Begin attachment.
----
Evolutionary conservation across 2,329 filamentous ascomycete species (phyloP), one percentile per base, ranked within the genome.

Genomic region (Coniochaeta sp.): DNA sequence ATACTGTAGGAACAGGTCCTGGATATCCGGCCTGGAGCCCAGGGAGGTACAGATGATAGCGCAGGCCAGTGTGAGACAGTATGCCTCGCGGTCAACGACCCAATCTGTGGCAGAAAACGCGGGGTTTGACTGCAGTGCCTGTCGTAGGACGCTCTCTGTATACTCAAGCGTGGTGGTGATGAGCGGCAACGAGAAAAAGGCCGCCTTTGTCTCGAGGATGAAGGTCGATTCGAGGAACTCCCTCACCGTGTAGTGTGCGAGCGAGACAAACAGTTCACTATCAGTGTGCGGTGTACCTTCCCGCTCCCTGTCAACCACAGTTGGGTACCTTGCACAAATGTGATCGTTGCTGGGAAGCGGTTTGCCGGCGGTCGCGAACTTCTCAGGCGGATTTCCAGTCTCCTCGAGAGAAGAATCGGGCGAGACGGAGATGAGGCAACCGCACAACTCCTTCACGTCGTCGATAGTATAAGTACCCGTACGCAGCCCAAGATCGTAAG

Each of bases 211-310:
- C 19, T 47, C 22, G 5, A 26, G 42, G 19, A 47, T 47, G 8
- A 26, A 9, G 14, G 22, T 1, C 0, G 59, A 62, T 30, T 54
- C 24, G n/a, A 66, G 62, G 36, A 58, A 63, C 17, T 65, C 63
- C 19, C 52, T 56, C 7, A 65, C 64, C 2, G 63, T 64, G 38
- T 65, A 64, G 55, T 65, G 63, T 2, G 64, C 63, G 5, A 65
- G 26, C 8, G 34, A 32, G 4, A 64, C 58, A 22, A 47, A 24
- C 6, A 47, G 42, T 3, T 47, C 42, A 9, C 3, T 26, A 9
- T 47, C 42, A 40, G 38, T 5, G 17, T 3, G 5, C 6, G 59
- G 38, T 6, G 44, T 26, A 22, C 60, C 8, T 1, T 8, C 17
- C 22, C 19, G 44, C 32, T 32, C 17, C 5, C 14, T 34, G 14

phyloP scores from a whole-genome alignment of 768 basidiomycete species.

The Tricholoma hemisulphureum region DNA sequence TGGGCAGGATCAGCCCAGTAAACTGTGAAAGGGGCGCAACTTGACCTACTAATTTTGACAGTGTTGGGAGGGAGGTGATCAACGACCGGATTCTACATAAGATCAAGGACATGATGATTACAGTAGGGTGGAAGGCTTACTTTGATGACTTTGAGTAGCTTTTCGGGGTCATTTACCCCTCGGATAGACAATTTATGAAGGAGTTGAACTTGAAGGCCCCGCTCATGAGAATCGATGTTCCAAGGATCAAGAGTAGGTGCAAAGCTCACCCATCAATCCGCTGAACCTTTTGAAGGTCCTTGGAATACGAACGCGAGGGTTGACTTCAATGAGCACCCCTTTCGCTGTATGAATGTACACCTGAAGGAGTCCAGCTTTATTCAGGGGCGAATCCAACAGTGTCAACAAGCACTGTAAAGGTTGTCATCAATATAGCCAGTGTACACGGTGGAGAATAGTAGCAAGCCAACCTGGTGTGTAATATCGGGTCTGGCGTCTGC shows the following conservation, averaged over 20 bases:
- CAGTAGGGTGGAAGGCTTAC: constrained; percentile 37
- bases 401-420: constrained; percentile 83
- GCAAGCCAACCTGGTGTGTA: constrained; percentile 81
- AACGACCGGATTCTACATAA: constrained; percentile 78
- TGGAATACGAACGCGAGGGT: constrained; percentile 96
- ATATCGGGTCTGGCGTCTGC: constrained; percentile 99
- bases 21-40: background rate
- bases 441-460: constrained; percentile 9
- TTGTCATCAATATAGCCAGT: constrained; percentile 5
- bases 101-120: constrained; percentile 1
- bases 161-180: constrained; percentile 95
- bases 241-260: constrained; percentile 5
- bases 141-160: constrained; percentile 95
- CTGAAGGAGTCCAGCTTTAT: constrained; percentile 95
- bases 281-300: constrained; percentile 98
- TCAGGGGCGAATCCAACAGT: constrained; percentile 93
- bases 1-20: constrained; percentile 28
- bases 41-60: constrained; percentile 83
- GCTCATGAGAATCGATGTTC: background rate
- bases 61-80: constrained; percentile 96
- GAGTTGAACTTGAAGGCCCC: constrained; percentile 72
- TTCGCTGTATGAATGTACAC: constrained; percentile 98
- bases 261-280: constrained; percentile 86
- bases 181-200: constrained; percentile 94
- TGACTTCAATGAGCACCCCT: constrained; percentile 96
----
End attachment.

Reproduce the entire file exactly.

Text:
Evolutionary conservation across 2,329 filamentous ascomycete species (phyloP), one percentile per base, ranked within the genome.

Genomic region (Coniochaeta sp.): DNA sequence ATACTGTAGGAACAGGTCCTGGATATCCGGCCTGGAGCCCAGGGAGGTACAGATGATAGCGCAGGCCAGTGTGAGACAGTATGCCTCGCGGTCAACGACCCAATCTGTGGCAGAAAACGCGGGGTTTGACTGCAGTGCCTGTCGTAGGACGCTCTCTGTATACTCAAGCGTGGTGGTGATGAGCGGCAACGAGAAAAAGGCCGCCTTTGTCTCGAGGATGAAGGTCGATTCGAGGAACTCCCTCACCGTGTAGTGTGCGAGCGAGACAAACAGTTCACTATCAGTGTGCGGTGTACCTTCCCGCTCCCTGTCAACCACAGTTGGGTACCTTGCACAAATGTGATCGTTGCTGGGAAGCGGTTTGCCGGCGGTCGCGAACTTCTCAGGCGGATTTCCAGTCTCCTCGAGAGAAGAATCGGGCGAGACGGAGATGAGGCAACCGCACAACTCCTTCACGTCGTCGATAGTATAAGTACCCGTACGCAGCCCAAGATCGTAAG

Each of bases 211-310:
- C 19, T 47, C 22, G 5, A 26, G 42, G 19, A 47, T 47, G 8
- A 26, A 9, G 14, G 22, T 1, C 0, G 59, A 62, T 30, T 54
- C 24, G n/a, A 66, G 62, G 36, A 58, A 63, C 17, T 65, C 63
- C 19, C 52, T 56, C 7, A 65, C 64, C 2, G 63, T 64, G 38
- T 65, A 64, G 55, T 65, G 63, T 2, G 64, C 63, G 5, A 65
- G 26, C 8, G 34, A 32, G 4, A 64, C 58, A 22, A 47, A 24
- C 6, A 47, G 42, T 3, T 47, C 42, A 9, C 3, T 26, A 9
- T 47, C 42, A 40, G 38, T 5, G 17, T 3, G 5, C 6, G 59
- G 38, T 6, G 44, T 26, A 22, C 60, C 8, T 1, T 8, C 17
- C 22, C 19, G 44, C 32, T 32, C 17, C 5, C 14, T 34, G 14

phyloP scores from a whole-genome alignment of 768 basidiomycete species.

The Tricholoma hemisulphureum region DNA sequence TGGGCAGGATCAGCCCAGTAAACTGTGAAAGGGGCGCAACTTGACCTACTAATTTTGACAGTGTTGGGAGGGAGGTGATCAACGACCGGATTCTACATAAGATCAAGGACATGATGATTACAGTAGGGTGGAAGGCTTACTTTGATGACTTTGAGTAGCTTTTCGGGGTCATTTACCCCTCGGATAGACAATTTATGAAGGAGTTGAACTTGAAGGCCCCGCTCATGAGAATCGATGTTCCAAGGATCAAGAGTAGGTGCAAAGCTCACCCATCAATCCGCTGAACCTTTTGAAGGTCCTTGGAATACGAACGCGAGGGTTGACTTCAATGAGCACCCCTTTCGCTGTATGAATGTACACCTGAAGGAGTCCAGCTTTATTCAGGGGCGAATCCAACAGTGTCAACAAGCACTGTAAAGGTTGTCATCAATATAGCCAGTGTACACGGTGGAGAATAGTAGCAAGCCAACCTGGTGTGTAATATCGGGTCTGGCGTCTGC shows the following conservation, averaged over 20 bases:
- CAGTAGGGTGGAAGGCTTAC: constrained; percentile 37
- bases 401-420: constrained; percentile 83
- GCAAGCCAACCTGGTGTGTA: constrained; percentile 81
- AACGACCGGATTCTACATAA: constrained; percentile 78
- TGGAATACGAACGCGAGGGT: constrained; percentile 96
- ATATCGGGTCTGGCGTCTGC: constrained; percentile 99
- bases 21-40: background rate
- bases 441-460: constrained; percentile 9
- TTGTCATCAATATAGCCAGT: constrained; percentile 5
- bases 101-120: constrained; percentile 1
- bases 161-180: constrained; percentile 95
- bases 241-260: constrained; percentile 5
- bases 141-160: constrained; percentile 95
- CTGAAGGAGTCCAGCTTTAT: constrained; percentile 95
- bases 281-300: constrained; percentile 98
- TCAGGGGCGAATCCAACAGT: constrained; percentile 93
- bases 1-20: constrained; percentile 28
- bases 41-60: constrained; percentile 83
- GCTCATGAGAATCGATGTTC: background rate
- bases 61-80: constrained; percentile 96
- GAGTTGAACTTGAAGGCCCC: constrained; percentile 72
- TTCGCTGTATGAATGTACAC: constrained; percentile 98
- bases 261-280: constrained; percentile 86
- bases 181-200: constrained; percentile 94
- TGACTTCAATGAGCACCCCT: constrained; percentile 96